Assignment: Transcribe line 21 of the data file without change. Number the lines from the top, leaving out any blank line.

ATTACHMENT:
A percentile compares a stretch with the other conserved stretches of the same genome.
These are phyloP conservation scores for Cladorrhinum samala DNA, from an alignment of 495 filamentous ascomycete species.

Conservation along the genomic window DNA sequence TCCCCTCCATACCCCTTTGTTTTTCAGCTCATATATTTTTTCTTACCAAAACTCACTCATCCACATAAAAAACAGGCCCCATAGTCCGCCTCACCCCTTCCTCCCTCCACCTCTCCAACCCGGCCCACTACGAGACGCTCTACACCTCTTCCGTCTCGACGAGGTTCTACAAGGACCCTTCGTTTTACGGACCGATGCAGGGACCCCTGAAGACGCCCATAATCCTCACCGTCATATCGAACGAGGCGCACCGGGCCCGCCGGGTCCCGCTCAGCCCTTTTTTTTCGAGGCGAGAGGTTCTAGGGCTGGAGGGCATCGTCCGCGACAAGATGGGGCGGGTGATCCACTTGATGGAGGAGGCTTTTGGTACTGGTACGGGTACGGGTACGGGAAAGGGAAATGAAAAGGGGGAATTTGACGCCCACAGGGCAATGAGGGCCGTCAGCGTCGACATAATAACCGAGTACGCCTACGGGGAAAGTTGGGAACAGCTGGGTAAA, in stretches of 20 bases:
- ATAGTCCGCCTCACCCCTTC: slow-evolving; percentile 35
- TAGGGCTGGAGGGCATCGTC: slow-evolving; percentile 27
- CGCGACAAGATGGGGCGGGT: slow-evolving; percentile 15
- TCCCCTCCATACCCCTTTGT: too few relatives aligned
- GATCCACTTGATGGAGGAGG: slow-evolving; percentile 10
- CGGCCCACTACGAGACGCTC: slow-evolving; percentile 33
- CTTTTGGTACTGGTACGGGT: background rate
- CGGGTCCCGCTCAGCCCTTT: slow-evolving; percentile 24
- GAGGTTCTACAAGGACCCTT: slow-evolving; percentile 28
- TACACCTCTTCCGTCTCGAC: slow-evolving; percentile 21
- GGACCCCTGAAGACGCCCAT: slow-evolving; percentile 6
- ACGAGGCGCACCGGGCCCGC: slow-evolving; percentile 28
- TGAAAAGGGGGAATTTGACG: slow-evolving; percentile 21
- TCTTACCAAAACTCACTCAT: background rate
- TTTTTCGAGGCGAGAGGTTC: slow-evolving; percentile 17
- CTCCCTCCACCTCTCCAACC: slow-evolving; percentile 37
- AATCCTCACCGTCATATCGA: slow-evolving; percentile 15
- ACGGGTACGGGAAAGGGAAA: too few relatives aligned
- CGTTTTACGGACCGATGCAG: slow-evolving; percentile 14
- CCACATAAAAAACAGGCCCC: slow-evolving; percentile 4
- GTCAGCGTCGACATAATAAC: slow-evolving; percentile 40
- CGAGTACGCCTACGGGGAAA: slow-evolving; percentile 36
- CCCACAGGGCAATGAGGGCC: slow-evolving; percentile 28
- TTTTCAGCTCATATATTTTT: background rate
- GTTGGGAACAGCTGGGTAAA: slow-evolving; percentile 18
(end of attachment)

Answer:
- ACGGGTACGGGAAAGGGAAA: too few relatives aligned